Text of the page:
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"Bucketizing" is not a word that can be found in English dictionaries so let me explain the term. I have coined the term "Bucketizing" for the process of allocating dedicated investments to a particular financial goal. For example, an individual may buy a Child Plan that provides both insurance as well as funds for the child's education when she turns 17 years old. Similarly, there may be dedicated investments for one's retirement plan. Hence, an individual plans by creating "Investment Buckets" for her various financial goals. The approach does have some advantages but also leads to sub-optimal allocation to investment options.
The "Investment Buckets" may provide a more disciplined approach of investing and building wealth for an individual. As each "bucket" is linked to a financial goal, the investor will typically be reluctant to dip into that "bucket" and create a shortfall for the goal. The investor can simultaneously be conservative for a sacred goal and be aggressive for a nice to have goal. This style of investing suits well for passive investors who may not have the skills to do complex analysis on markets, risks, returns, asset correlations etc. They will also not have adequate time to monitor their investments on a regular basis. The investors rely on every scheme's manager to provide them with the corpus needed for each goal.
The "Investment Buckets" create a sub-optimal allocation of money to various investment options. The investor will be bound to the performance of the funds that a particular "bucket" will be offering. Since there is a lock-in period in most cases, the scheme managers have less incentive to outperform the market. The many "buckets" increase the fees, the transactions and the administration charges on the overall portfolio of the investor. The twin effect of mediocre investment options and higher charges require an individual to invest more money to achieve her financial goals. For example, if an investor needs 50 lakhs for a goal in 20 years' time, she will need to save Rs. 5054 every month if she gets 12% annualized return on her investments. However, the saving will need to be increased to Rs. 6584 every month if she gets 10% annualized returns. The total savings required in the 12% and 10% cases are Rs. 12.1 lakhs and 15.8 lakhs respectively. The investor needs an additional Rs. 3.7 lakhs to cover the shortfall due to lesser returns.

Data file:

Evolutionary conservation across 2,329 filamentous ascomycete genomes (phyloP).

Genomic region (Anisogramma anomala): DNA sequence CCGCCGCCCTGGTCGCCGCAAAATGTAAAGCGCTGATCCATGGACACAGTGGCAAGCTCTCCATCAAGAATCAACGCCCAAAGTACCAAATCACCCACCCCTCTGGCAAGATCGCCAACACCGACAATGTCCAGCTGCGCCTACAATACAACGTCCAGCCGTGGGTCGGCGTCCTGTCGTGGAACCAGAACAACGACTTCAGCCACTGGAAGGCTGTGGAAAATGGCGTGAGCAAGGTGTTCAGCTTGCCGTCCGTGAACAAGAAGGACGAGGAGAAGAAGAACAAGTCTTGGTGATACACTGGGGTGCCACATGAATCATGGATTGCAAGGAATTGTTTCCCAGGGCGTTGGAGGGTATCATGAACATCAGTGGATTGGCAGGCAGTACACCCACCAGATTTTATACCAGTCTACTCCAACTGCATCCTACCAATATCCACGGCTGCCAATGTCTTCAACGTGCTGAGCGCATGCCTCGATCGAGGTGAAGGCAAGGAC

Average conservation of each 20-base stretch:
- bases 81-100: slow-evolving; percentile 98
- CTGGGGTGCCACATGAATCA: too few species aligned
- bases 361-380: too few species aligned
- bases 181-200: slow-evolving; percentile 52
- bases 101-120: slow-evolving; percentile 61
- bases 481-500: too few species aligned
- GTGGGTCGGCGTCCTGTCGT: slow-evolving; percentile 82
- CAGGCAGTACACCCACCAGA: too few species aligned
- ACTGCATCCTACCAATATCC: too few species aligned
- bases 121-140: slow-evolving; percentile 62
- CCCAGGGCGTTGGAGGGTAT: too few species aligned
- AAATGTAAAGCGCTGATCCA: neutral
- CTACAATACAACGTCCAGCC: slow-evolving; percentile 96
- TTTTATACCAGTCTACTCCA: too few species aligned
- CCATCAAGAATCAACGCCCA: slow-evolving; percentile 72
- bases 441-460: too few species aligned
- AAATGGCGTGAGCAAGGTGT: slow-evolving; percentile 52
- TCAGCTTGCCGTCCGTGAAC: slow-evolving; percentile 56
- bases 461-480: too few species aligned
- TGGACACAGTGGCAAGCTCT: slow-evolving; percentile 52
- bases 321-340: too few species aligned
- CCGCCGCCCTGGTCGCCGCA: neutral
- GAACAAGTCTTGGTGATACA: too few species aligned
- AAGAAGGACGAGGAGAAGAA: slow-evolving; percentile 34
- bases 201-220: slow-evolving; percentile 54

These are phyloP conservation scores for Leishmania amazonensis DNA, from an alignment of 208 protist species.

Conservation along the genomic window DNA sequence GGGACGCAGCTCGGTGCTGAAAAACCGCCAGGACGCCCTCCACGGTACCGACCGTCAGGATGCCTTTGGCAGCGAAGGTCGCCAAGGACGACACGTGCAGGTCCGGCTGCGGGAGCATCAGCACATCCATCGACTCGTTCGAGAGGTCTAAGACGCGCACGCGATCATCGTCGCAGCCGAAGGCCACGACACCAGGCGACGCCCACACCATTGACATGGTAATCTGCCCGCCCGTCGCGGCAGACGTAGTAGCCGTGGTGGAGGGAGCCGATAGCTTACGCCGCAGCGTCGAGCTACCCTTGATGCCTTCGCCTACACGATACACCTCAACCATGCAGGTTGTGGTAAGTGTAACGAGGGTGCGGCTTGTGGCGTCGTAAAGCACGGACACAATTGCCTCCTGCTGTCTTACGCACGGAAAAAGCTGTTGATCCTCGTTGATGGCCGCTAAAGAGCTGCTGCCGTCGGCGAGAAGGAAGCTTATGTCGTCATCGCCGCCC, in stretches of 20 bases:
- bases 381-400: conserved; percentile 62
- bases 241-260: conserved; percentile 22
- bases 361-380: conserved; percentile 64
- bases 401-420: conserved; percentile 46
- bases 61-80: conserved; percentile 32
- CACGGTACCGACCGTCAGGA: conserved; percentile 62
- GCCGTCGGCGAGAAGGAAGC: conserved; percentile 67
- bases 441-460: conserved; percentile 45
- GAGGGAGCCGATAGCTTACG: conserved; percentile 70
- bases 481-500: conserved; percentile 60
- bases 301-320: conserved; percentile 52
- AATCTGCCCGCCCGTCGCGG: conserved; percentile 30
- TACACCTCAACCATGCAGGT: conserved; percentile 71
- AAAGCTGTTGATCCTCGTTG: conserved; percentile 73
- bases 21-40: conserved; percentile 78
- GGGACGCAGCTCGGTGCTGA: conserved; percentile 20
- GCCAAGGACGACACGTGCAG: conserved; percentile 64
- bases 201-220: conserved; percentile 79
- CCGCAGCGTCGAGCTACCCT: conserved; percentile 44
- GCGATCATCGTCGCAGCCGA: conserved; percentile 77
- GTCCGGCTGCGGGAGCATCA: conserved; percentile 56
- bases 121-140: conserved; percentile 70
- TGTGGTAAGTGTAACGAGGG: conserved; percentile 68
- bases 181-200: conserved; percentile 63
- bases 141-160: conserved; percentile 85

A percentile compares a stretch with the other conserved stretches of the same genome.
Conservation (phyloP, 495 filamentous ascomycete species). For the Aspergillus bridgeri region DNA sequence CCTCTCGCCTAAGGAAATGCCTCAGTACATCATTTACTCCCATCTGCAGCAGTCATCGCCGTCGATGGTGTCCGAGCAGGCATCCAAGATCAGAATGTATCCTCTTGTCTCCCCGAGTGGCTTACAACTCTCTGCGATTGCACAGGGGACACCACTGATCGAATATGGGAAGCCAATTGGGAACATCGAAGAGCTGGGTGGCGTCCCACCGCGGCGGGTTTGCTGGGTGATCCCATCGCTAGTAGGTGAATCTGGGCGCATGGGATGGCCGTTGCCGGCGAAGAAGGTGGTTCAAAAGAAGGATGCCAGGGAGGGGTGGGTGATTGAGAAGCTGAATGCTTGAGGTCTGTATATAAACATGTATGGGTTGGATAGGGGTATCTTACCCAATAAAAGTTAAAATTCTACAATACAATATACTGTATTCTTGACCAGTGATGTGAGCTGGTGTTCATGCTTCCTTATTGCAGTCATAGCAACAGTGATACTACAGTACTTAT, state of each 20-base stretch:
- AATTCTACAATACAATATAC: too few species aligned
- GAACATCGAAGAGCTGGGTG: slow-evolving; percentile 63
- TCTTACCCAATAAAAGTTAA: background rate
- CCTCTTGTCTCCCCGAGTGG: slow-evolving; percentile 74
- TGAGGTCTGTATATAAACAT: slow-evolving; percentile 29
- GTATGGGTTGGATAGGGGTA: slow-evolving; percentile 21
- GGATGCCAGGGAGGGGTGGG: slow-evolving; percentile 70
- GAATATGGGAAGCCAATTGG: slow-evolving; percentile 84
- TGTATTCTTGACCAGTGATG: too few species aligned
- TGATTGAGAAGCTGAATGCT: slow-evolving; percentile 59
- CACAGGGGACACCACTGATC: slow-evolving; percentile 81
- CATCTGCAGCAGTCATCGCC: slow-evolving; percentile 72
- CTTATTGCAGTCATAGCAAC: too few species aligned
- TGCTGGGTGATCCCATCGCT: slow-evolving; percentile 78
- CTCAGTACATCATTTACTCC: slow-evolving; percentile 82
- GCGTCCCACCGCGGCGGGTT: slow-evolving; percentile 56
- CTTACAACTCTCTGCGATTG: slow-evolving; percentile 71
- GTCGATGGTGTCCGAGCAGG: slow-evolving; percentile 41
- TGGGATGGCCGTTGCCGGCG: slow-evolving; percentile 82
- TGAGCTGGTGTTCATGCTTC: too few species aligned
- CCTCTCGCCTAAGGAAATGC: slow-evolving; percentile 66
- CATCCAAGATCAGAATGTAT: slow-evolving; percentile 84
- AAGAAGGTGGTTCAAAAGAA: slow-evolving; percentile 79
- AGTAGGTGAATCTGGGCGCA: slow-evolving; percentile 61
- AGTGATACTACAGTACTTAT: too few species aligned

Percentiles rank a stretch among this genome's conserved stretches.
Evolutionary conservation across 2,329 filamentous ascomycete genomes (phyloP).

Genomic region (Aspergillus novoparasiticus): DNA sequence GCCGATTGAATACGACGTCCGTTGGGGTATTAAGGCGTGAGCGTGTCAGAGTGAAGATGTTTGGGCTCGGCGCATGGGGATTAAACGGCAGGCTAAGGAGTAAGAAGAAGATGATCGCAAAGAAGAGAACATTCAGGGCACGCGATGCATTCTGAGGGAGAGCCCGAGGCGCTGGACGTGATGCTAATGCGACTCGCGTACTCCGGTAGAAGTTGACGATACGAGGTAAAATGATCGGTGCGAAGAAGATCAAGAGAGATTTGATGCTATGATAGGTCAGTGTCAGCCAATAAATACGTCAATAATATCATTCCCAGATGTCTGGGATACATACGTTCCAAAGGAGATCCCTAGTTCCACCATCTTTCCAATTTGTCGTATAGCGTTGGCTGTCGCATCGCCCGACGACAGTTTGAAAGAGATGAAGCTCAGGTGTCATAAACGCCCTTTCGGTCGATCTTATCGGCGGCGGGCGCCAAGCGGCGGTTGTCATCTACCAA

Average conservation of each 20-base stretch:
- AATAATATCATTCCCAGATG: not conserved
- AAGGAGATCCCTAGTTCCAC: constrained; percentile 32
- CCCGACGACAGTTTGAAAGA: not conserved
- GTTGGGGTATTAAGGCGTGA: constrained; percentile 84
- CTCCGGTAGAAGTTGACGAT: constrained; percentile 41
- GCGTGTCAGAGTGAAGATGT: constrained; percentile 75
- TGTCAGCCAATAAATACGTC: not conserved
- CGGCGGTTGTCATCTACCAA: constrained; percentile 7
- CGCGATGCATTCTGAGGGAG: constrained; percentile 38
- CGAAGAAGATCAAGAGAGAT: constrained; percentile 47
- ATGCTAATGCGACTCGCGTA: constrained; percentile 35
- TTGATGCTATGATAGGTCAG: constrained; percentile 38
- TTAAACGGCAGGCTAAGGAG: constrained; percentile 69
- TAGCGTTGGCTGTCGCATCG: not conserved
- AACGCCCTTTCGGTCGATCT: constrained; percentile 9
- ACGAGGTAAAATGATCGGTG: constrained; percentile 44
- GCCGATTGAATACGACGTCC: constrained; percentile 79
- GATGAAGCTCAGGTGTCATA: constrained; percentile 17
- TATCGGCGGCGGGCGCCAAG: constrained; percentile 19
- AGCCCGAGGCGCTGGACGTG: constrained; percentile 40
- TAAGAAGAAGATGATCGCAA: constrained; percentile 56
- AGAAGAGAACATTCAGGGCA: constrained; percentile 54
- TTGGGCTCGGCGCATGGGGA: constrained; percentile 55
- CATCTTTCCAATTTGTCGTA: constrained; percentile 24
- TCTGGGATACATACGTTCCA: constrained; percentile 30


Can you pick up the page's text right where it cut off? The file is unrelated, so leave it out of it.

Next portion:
The chances of overlapping investments or investments without consideration of overall portfolio risk increase significantly with the "Investment Buckets". The correlation between asset classes is not factored in as the providers are typically different for different schemes. For example, two "buckets" may have highly correlated investments which mean that both the goals will be in jeopardy if the market moves in the negative direction. This again results in lesser returns for investors sometimes as much as 3-4% and mismatched volatility of the portfolio.
The dedicated schemes "buckets" are typically mis-sold by the providers by exploiting on the emotions of an individual. For example, Children Education Plan is dear to everyone's heart and a sub-standard, high fees product can be sold to gullible investors easily.
Individuals do have an alternative by considering financial goals in the context of overall portfolio, its return, its risks and correlation amongst the underlying asset classes. The exercise should involve developing a comprehensive financial plan which can de-risk the portfolio by appropriately risk-profiling the client, identifying the minimum required return, building some cushion in the plan and monitoring the status on a regular basis. The implementation of the plan in terms of actual investments has the flexibility of making amendments based on the ongoing performance of the portfolio.
Mitraz Financial in its financial planning approach advises two "buckets" - Short-Term and Long-Term Assets for its clients. The Short-Term Assets are available for next 3-6 months of expenses and committed investments and next one year's goals requirements. The returns assumed on Short Term Assets are quite small. The Long-Term Assets build an individual's wealth over a period of time and can be invested according to the asset allocation suitable for the risk profile determined and required portfolio return. With regular monitoring, Mitraz advises clients to move assets from Long-Term to Short-Term as per the details captured in the comprehensive financial plan. This ensures that investments are exited considering opportune market time and the investor does not have to resort to distress sale to meet a financial goal. The approach of Short-Term and Long-Term Assets provides an optimal allocation of money while keeping the short-term cash flow needs in mind.
The writer is the Managing Director of Mitraz Financial Services Pvt. Ltd and can be contacted at email@example.com